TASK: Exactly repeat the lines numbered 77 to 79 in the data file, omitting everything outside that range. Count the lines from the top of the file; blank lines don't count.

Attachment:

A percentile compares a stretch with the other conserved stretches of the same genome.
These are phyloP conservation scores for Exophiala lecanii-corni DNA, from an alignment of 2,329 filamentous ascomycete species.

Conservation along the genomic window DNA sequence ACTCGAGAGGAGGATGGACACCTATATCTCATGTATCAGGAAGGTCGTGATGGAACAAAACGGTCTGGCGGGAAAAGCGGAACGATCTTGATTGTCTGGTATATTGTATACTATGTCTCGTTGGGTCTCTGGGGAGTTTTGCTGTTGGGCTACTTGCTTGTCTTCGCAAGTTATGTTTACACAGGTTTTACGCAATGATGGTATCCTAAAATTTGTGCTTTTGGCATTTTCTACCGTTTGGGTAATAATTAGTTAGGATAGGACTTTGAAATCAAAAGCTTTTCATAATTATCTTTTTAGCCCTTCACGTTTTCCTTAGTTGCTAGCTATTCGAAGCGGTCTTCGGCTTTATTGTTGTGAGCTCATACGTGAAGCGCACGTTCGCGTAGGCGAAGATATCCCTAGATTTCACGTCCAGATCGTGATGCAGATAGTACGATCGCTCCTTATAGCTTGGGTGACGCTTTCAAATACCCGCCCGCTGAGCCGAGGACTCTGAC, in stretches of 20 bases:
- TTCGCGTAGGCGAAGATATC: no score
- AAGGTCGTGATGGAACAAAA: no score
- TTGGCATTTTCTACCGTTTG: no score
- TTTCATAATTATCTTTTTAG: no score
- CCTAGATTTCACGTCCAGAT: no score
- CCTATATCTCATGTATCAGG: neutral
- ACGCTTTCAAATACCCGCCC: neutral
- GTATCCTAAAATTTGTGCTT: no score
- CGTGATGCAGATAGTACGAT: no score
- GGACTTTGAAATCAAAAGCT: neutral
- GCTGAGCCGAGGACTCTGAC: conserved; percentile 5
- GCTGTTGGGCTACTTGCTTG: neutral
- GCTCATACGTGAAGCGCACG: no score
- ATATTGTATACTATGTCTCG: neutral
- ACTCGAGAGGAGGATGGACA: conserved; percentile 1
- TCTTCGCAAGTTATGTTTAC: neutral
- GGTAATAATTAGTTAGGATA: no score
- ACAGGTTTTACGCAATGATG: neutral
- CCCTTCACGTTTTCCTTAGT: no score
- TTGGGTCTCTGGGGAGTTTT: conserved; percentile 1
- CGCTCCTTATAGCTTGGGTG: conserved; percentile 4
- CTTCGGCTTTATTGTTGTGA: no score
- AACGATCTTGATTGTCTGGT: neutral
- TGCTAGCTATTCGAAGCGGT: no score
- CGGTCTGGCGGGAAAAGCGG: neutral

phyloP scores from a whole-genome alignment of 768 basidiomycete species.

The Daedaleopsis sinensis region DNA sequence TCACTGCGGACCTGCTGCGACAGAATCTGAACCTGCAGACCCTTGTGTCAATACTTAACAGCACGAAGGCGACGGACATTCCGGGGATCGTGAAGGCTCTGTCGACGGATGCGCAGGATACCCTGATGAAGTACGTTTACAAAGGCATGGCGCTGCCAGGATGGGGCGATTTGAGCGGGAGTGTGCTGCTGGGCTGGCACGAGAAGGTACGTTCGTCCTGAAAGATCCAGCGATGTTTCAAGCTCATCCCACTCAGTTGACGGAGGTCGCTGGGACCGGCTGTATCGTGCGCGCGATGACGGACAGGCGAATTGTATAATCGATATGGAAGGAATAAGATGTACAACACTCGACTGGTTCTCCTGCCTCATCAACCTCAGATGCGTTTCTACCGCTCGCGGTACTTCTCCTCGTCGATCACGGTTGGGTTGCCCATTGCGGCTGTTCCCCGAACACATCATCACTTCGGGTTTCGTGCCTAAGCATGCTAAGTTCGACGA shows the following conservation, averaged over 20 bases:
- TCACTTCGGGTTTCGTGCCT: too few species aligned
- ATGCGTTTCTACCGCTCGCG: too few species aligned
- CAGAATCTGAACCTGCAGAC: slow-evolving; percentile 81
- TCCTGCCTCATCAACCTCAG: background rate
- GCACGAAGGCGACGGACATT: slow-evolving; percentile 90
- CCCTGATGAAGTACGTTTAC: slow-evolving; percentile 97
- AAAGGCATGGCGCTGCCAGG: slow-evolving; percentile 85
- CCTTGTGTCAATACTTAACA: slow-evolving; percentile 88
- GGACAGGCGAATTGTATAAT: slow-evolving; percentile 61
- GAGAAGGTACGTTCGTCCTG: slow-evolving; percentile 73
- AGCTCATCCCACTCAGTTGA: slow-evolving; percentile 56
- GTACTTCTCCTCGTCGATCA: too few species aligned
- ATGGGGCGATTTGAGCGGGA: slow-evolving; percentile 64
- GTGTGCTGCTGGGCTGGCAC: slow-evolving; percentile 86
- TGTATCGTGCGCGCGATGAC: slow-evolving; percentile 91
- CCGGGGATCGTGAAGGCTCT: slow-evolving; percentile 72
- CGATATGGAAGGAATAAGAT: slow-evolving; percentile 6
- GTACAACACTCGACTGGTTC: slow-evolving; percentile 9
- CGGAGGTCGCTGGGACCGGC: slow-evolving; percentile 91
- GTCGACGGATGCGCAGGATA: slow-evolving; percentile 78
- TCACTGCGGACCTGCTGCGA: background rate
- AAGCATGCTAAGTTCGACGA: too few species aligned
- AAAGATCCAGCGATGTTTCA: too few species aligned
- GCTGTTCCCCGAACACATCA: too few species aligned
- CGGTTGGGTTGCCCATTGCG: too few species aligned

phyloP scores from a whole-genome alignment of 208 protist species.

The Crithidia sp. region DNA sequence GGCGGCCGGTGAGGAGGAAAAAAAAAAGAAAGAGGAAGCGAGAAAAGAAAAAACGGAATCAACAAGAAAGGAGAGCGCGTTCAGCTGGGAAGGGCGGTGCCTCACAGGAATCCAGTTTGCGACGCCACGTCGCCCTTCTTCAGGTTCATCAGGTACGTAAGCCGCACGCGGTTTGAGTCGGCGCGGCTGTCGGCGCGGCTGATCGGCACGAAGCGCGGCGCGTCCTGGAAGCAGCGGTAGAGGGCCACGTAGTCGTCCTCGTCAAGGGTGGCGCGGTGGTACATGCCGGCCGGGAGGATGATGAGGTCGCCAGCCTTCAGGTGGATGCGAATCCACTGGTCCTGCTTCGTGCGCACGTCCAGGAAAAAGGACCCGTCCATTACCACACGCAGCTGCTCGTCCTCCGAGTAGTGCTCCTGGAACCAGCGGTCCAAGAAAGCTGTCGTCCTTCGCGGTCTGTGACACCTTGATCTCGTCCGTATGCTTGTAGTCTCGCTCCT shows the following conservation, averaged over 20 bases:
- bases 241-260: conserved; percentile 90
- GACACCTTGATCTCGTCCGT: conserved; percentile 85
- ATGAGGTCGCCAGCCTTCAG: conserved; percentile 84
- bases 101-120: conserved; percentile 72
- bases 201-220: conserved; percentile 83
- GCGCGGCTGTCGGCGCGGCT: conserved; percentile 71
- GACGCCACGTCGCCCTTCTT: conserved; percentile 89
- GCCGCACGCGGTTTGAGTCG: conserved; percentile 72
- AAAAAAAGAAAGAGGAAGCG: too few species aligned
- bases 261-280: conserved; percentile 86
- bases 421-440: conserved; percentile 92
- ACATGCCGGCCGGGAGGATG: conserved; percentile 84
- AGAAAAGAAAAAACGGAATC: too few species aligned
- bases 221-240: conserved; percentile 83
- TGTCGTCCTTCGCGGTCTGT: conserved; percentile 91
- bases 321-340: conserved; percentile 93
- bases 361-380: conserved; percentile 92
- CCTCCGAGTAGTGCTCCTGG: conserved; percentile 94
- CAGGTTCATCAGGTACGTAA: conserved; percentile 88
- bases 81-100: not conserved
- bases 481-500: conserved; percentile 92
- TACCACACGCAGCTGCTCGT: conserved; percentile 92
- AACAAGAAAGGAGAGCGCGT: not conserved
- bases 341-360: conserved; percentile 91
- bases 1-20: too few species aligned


- bases 81-100: not conserved
- bases 481-500: conserved; percentile 92
- TACCACACGCAGCTGCTCGT: conserved; percentile 92